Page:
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How many blogs or articles have you seen, telling you the dangers of seeing the movie The Shack or even Beauty and the Beast? For weeks now, I have seen articles shared on social media as a way to warn parents and others that these Hollywood movies don’t accurately represent the teachings of Scripture.

While I appreciate these efforts, part of me thinks, “while they are at it they might also want to remind me that water is wet and peanut butter is good on celery.” What I mean is, this should be so obvious, it doesn’t require explanation.

Yes, it is a shame that Disney feels the need to push modern morality onto us. But don’t be overly alarmed. We try (and often fail) to impact our Christian morals onto pop culture, so we don’t need to be too worried about their reversal working on us.

The great danger, to me, is in movies like The Shack. What is so dangerous about that movie? It’s dangerous because it is marketed as a Christian movie, and many consider it a Christian movie, which of course it isn’t.

Setting aside theological issues, I want to underscore that a movie cannot be any more Christian than the chair in which I sit. You see, the term “Christian” is an adjective that we have turned into a noun.

It is supposed to describe what a person believes and how they behave, but we have made it a label that we can slap on books, movies and music to let everyone know that these things are safe. We have been doing this for so long that a person can avoid the outside world altogether by buying only “Christian” stuff. We have Christian t-shirts, wear Christian jewelry. We even can freshen our breath with Christian mints (no, I’m not making that up; they are called “Testa-mints”). It’s almost as if we believe God gives the American church our very own Wal-Mart.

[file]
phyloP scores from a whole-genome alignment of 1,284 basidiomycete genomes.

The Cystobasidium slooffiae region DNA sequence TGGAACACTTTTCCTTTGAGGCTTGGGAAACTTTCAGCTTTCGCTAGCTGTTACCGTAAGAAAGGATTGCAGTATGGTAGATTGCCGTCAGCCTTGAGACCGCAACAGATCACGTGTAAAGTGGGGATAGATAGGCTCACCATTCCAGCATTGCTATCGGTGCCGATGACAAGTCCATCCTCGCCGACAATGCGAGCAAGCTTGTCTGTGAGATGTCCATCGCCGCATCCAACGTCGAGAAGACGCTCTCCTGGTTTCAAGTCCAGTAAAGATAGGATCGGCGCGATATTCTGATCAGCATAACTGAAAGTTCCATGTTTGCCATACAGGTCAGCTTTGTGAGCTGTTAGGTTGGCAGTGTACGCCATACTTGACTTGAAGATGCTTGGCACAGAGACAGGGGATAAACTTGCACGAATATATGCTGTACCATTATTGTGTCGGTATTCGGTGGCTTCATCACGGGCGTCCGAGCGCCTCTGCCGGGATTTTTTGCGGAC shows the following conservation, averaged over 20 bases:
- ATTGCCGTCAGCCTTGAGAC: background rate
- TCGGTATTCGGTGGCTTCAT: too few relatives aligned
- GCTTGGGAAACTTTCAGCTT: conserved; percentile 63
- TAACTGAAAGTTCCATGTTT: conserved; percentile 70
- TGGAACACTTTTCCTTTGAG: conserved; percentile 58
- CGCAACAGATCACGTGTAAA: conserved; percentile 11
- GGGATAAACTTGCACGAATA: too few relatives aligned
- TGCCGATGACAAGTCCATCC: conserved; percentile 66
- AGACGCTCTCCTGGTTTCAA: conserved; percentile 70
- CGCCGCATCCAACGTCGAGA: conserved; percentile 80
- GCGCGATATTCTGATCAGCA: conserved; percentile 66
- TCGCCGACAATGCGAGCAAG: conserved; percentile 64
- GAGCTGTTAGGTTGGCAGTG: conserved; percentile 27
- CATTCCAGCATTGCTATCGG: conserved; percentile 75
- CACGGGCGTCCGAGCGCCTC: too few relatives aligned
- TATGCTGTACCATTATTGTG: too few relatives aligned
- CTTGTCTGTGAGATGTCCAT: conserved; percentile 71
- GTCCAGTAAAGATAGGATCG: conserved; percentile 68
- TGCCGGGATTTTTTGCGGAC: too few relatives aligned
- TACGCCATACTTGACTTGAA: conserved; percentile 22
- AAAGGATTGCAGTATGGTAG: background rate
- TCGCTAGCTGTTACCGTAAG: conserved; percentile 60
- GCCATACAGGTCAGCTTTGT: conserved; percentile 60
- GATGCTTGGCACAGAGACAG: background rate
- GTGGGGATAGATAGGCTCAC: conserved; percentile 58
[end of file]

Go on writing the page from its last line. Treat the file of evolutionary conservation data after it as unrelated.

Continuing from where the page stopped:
The reason this can be so problematic is we now use these labels to tell people that certain things are safe and palatable that it turns off the discerning part of our brains. We haven’t taught people how to think critically in a lost world; we have just taught them how to avoid the lost world. And when the label gets used on something unacceptable, we send it to “the Christian movie police.”

When I was growing up, the number one rule when it came to movies was don’t see anything rated “R.” But that all changed when The Passion of the Christ came out, and we loaded up people in buses by the thousands to go watch it. Dare I be the one to say that, personally, I believe there are even things in that movie that are not necessarily Biblical?

Perhaps I’m naïve, but I would be more worried about the people whom I shepherd buying a Joel Osteen book than I would about them going to watch Beauty and the Beast.

They can more easily recognize that one is a fairy tale, presented by a non-religious company, while the other can be found in the best-selling section of a Christian book store.

I want us to be more careful as to what we label as “Christian.” I won’t see The Shack, primarily because it looks too sappy for my taste.

Meanwhile, I’m totally into superhero movies, and if my son watches Thor, when he is older, I don’t fear he is going to believe that there are other gods besides Yahweh.

My real fear is that he would settle for a brand of Christianity that is worried more about safety, comfort and cultural isolation then about engaging with the culture in an attempt to reach a lost world.

If you think I am outside of the box on this, I would remind you that in Athens, the Apostle Paul quotes a Roman poet in order to help people see the Gospel. This suggests that he had read and engaged in the culture of his day in order to show them the beauty of the Gospel and the beastliness of sin.